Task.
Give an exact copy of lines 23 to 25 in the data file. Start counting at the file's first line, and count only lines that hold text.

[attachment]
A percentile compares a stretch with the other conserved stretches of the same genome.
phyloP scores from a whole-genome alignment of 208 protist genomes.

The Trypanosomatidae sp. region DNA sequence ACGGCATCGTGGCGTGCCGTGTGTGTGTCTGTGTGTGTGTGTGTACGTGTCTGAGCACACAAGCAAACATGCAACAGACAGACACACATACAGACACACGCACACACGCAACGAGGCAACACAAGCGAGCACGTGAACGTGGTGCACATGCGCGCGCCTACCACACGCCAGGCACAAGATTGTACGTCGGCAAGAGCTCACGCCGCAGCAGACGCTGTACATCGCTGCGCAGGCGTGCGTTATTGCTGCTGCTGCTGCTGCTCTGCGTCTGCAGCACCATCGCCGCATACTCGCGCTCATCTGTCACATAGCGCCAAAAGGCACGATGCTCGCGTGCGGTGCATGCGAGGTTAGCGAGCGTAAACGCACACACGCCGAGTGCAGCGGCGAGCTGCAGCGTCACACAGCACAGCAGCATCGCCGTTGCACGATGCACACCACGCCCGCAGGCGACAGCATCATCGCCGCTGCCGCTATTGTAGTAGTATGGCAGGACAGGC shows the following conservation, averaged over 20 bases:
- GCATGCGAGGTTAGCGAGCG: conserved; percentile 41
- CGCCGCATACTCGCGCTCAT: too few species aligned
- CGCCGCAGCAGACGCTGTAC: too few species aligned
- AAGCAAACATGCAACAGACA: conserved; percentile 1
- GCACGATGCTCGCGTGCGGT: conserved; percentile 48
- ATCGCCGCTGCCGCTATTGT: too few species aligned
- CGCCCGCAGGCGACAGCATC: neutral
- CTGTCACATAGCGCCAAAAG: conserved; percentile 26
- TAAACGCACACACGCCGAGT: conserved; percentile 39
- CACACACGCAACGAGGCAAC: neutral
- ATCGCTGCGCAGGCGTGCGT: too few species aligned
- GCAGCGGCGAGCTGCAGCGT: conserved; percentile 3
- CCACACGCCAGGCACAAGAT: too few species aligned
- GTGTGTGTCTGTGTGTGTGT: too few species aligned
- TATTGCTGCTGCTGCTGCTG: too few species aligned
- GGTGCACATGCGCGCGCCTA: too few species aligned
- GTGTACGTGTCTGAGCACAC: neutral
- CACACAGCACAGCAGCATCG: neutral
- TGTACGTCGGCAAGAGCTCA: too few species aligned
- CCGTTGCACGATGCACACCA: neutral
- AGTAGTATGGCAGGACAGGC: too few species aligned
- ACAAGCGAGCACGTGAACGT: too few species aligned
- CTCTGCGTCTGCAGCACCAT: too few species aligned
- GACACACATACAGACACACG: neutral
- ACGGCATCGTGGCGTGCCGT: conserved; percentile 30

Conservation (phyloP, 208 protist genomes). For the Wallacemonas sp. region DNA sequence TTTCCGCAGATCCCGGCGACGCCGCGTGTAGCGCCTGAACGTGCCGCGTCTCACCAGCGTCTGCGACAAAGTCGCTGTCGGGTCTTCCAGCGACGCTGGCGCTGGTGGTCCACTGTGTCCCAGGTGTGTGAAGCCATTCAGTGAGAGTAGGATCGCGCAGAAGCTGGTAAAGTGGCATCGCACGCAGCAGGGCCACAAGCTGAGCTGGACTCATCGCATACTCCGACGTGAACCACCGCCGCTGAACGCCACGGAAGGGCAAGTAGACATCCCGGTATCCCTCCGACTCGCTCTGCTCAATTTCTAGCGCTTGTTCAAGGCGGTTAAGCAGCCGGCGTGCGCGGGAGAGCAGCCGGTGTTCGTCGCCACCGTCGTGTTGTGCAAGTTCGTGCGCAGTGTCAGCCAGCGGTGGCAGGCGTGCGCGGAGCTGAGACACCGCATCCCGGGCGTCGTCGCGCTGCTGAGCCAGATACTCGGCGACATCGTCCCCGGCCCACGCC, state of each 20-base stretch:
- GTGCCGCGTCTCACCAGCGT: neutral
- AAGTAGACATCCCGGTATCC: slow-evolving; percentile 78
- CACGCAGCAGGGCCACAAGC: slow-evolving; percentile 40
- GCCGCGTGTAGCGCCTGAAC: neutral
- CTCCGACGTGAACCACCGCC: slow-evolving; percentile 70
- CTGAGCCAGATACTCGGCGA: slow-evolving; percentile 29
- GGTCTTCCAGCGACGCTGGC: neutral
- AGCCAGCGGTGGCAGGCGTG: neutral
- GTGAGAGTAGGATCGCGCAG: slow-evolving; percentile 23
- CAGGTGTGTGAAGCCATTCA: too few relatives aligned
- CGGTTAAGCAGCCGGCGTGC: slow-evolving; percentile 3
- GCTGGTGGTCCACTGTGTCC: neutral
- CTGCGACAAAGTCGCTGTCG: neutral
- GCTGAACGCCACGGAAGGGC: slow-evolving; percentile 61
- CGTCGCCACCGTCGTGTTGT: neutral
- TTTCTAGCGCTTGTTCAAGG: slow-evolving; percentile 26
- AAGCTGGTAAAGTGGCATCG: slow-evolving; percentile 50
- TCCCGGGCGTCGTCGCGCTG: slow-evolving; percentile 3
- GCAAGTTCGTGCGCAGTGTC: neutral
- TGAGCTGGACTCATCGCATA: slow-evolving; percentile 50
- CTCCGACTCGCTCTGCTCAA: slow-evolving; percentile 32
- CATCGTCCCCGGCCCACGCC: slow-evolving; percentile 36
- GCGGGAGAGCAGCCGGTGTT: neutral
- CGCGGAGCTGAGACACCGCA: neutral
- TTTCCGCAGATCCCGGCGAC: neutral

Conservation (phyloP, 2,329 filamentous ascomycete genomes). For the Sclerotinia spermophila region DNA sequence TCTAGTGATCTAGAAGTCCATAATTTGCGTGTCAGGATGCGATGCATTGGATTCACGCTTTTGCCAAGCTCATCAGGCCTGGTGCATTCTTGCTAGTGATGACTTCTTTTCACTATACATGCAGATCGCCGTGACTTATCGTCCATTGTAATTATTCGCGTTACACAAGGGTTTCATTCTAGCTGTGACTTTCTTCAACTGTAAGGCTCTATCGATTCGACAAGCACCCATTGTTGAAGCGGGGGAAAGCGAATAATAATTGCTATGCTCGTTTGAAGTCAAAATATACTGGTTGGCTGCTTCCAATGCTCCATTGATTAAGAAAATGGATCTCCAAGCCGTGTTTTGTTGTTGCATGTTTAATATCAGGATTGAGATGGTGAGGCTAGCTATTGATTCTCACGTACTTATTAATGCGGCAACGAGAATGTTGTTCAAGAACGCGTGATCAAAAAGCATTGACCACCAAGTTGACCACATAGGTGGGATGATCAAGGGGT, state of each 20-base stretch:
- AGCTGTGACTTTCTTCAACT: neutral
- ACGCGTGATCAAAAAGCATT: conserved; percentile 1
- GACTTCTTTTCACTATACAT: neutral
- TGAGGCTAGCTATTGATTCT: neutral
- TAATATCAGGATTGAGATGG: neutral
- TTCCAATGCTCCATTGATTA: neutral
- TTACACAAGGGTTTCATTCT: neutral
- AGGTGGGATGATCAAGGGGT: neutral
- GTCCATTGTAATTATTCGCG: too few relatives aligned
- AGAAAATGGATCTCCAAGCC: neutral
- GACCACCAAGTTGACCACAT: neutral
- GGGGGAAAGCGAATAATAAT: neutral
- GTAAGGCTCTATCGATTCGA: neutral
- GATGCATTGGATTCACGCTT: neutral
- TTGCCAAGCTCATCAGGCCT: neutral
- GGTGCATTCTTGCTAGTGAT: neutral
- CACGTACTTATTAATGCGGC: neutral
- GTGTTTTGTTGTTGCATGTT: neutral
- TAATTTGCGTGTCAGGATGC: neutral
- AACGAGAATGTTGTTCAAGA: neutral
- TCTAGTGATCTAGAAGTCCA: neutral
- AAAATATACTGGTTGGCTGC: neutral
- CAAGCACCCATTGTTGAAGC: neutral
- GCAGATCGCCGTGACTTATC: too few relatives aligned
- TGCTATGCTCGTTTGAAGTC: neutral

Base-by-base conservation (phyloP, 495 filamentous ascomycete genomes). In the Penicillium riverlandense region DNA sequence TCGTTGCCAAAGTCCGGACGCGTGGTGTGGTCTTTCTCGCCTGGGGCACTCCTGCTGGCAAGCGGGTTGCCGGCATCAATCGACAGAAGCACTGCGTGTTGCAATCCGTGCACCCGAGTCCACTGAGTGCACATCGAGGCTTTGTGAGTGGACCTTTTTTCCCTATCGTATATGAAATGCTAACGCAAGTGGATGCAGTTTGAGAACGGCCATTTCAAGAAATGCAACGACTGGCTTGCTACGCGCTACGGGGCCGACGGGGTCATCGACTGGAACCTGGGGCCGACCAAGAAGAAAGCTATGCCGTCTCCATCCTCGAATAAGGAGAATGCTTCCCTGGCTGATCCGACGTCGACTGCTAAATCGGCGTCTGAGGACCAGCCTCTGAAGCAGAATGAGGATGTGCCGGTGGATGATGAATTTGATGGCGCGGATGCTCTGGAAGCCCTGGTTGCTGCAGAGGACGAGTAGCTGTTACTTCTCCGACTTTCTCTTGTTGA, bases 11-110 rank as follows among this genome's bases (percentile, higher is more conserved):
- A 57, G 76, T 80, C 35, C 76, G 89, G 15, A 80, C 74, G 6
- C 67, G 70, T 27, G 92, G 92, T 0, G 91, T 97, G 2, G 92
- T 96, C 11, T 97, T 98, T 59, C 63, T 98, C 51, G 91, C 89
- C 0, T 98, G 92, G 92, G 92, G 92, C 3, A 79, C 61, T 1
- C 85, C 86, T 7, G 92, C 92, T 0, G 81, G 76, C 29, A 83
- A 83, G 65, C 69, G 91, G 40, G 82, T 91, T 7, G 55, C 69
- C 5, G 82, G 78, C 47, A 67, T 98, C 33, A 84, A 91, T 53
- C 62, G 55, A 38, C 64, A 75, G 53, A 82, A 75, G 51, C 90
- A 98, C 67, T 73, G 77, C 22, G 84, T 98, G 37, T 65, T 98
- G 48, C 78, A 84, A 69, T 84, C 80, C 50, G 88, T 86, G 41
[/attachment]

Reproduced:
- CCGTTGCACGATGCACACCA: neutral
- AGTAGTATGGCAGGACAGGC: too few species aligned
- ACAAGCGAGCACGTGAACGT: too few species aligned